I recently configured a Jenkins job to execute CPD (copy paste detector) using PMD against an iOS project. For those of you who are not familiar with CPD, it is a tool which can analyze a code base to identify large chunks of code that have been duplicated. CPD is capable of ignoring differences in whitespace and literal values so that you can find similar code and not just identical code. Because of this, CPD is an invaluable ally in the constant battle against bad coding practices.
CPD supports Java, JSP, C, C++, Fortran and PHP out of the box and can be extended by writing language definitions in Java. In order to get the best results for iOS projects, I have compiled a simple Objective-C language definition based on an Objective-C JavaCC grammar which was written by a fellow named Mike Hall.
If you would like to setup CPD execution within your Jenkins iOS builds, you will need to first download CPD from this link: http://sourceforge.net/projects/pmd/files/pmd/4.2.5/
You will also need to download my generated Objective-C CPD language definition from github: https://github.com/jkennedy1980/Objective-C-CPD-Language. NOTE: It is best to download the entire project as a zip file because I have seen issues when downloading the individual release jars from github.
Once you have all the jars extracted from their zip files, you’ll want to copy the PMD and ObjCLanguage-0.0.7-SNAPSHOT jars to a location on your Jenkins box. Next, go into your Jenkins build’s configuration and add a new ‘execute shell’ build step. You’ll need to tailor the actual command to your project, but here is an example of what the command should look like:
java -Xmx512m -classpath pmd-4.2.5.jar:ObjCLanguage-0.0.7-SNAPSHOT.jar net.sourceforge.pmd.cpd.CPD --minimum-tokens 100 --files [Path to XCode project classes] --language ObjectiveC --encoding UTF-8 --format net.sourceforge.pmd.cpd.XMLRenderer > cpd-output.xml
- java – CPD is executed using the java application. Make sure you Jenkins box has a JRE installed.
- -Xmx512m - This parameter tells the JRE to allocate 512 Mb of memory for the JVM. If your project is large and you are getting out of memory or heap errors, you may want to bump this number up.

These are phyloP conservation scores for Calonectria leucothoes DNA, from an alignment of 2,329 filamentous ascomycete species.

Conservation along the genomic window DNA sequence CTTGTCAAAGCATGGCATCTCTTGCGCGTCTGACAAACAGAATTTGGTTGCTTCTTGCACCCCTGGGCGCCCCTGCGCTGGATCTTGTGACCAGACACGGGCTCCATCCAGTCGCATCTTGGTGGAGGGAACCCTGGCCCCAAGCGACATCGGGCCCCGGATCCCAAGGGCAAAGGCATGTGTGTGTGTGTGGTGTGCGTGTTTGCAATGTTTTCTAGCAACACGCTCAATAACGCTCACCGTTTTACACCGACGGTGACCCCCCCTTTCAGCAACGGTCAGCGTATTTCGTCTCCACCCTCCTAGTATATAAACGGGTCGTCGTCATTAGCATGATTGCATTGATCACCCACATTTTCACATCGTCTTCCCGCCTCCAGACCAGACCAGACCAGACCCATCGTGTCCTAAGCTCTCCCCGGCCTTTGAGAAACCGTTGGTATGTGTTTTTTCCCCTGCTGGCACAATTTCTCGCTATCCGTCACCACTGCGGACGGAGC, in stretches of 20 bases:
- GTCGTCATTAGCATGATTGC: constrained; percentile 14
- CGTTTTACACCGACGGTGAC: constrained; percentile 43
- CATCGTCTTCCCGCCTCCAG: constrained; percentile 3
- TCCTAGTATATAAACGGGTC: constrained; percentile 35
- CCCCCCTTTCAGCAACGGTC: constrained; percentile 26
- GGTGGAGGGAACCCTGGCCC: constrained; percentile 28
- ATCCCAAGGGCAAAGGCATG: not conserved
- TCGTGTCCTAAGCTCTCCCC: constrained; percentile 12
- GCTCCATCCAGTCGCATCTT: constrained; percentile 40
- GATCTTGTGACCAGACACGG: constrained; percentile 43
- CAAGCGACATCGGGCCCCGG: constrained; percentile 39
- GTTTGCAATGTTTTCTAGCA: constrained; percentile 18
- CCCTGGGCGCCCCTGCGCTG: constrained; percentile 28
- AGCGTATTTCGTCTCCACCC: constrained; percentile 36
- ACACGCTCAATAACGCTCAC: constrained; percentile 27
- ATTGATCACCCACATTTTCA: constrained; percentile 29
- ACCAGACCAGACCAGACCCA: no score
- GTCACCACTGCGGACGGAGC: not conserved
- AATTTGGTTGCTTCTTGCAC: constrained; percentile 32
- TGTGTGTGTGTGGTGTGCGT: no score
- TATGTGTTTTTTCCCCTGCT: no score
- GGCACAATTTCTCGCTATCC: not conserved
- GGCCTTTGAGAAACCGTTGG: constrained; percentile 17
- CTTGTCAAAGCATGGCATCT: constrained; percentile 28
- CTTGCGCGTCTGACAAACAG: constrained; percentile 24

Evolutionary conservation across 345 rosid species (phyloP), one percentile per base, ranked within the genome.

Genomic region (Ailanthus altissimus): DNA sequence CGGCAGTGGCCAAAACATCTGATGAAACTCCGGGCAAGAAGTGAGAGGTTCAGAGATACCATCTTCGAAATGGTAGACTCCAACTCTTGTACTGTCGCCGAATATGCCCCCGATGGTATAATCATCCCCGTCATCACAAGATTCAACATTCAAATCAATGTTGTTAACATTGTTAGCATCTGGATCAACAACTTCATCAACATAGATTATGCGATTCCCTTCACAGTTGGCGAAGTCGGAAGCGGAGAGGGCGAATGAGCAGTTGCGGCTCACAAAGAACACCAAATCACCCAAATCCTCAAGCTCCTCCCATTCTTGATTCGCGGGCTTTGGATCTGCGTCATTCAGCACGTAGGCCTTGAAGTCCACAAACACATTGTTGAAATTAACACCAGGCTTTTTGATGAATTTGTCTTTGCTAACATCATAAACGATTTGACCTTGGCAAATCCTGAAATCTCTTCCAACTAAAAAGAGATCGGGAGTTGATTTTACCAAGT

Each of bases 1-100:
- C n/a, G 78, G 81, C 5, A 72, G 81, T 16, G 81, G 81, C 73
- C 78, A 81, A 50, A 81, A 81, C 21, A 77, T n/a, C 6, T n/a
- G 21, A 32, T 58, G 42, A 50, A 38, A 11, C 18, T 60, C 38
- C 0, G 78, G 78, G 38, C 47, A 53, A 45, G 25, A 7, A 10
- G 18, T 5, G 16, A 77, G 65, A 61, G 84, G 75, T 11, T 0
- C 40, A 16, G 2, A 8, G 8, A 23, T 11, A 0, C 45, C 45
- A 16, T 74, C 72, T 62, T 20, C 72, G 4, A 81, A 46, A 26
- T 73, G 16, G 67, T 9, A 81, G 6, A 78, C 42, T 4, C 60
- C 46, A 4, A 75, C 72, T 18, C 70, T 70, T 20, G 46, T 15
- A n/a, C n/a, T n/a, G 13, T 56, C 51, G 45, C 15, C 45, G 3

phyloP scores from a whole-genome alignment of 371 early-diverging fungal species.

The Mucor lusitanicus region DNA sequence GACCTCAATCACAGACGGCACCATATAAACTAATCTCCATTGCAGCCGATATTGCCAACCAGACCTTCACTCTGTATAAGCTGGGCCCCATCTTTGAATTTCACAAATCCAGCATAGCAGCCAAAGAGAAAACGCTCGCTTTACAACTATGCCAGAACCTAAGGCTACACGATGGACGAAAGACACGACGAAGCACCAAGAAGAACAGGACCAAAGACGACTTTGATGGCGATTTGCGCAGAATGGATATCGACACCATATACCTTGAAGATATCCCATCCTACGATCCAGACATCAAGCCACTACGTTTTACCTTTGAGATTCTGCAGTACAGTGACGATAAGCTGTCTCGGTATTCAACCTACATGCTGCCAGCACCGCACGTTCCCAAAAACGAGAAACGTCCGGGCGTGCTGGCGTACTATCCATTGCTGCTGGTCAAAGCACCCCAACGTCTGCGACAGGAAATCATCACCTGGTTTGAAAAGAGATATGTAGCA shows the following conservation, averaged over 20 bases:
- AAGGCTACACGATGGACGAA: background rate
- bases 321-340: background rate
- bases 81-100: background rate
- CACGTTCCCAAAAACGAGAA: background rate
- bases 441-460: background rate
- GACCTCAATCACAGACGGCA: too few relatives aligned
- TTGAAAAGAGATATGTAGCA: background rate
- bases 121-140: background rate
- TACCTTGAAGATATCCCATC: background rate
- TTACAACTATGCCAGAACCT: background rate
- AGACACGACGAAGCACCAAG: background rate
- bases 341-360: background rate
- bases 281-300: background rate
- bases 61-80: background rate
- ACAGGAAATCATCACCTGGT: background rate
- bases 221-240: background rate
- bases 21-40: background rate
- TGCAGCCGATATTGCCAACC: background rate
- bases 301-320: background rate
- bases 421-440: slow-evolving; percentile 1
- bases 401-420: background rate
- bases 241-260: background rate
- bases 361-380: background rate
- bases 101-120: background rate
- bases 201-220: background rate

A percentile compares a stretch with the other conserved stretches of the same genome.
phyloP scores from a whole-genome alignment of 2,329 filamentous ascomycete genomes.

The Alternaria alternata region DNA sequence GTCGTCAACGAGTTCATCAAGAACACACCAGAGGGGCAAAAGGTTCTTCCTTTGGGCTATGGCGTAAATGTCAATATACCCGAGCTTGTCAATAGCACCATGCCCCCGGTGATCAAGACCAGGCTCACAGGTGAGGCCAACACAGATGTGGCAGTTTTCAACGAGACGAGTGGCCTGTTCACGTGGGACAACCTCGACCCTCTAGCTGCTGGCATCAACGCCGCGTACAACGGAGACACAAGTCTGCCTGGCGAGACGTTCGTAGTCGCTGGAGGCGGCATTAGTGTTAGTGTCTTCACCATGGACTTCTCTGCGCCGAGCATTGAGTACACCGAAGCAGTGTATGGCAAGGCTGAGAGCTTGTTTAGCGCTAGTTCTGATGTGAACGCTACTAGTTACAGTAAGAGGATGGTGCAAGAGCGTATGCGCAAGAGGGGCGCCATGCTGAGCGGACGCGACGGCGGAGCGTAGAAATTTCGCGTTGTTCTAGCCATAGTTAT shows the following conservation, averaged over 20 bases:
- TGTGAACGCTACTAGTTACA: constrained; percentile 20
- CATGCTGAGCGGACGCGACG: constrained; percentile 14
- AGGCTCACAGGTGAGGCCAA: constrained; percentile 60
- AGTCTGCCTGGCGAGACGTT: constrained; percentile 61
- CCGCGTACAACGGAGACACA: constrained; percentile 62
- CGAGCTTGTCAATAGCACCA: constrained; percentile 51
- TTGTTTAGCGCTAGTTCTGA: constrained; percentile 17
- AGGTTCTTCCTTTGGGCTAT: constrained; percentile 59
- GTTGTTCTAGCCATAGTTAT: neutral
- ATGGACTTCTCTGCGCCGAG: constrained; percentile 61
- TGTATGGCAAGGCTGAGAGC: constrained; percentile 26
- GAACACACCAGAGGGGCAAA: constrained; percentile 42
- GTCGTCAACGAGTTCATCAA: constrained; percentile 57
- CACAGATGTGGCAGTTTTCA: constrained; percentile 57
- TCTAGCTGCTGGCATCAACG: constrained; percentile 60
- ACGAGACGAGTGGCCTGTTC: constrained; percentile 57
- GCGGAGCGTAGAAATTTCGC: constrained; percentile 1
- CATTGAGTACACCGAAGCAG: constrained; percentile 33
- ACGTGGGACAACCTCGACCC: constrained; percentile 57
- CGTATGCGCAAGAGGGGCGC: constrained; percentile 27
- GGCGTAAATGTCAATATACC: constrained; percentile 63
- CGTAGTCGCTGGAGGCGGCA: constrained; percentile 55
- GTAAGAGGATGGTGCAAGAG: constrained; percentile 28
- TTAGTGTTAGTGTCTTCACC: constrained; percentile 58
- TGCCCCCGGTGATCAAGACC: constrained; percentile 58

- –classpath pmd-4.2.5.jar:ObjCLanguage-0.0.7-SNAPSHOT.jar – This puts the PMD jar and the Objective C language definition onto the JVMs classpath. The paths to the 2 jars may need to be absolute paths.
- net.sourceforge.pmd.cpd.CPD — This is the main class (CPD itself) that is executed from inside the PMD jar by the java executable.
- –minimum-tokens 100 – Configures the minimum size for blocks considered to be duplicate
- –files [path] – This parameter tells CPD which files should be scanned for copy paste violations. You can provide more than one –files parameter if needed.
- –language ObjectiveC – This tells CPD to load my custom Objective-C language definition.
- –encoding UTF-8 – This allows you to specify which encoding you would like to use. [optional]
- –format net.sourceforge.pmd.cpd.XMLRenderer – This tells CPD that you would like to output the results as XML. You will need to use XML if you want to publish the results within Jenkins using the plugins mentioned below.
- > cpd-output.xml – This takes all the XML output by CPD and writes it into a file named cpd-output.xml. You can name the output file whatever you want.
Once you have tailored the command above, you can install the Violations or the DRY plugin from the Jenkins update center. I used the Violations plugin which allows you to configure limits that define when the build should be unstable or cloudy within each job’s configuration. You’ll need to be sure that you setup the Violations or DRY plugin’s configuration values so that they can find the output CPD XML file.
Once you have configured everything properly, you should see a Violations section within your job that lets you browse the duplicated code blocks that were found within your code base.
I hope you find this post helpful and that CPD helps you remove all your duplication…or your co-workers’ duplication :)
If you are receiving parsing errors in your output, you can now( as of version 0.0.5) add ‘-DObjC-CPD-LoggingEnabled=YES’ after java in the CPD command to enable some additional logging. The new logging will print out each file’s name as they are processed and show files names when parsing exceptions are generated. If you are redirecting the output to an XML file as I have shown in this post, you will have to open the XML file to see the logging output. Here is an example with logging enabled:
java -DObjC-CPD-LoggingEnabled=YES -Xmx512m -classpath pmd-4.2.5.jar:ObjCLanguage-0.0.7-SNAPSHOT.jar net.sourceforge.pmd.cpd.CPD --minimum-tokens 100 --files [Path to XCode project classes] --language ObjectiveC --encoding UTF-8 --format net.sourceforge.pmd.cpd.XMLRenderer > cpd-output.xml
WARNING: by enabling logging the XML output will be invalid. Logging should only enabled to assist in troubleshooting.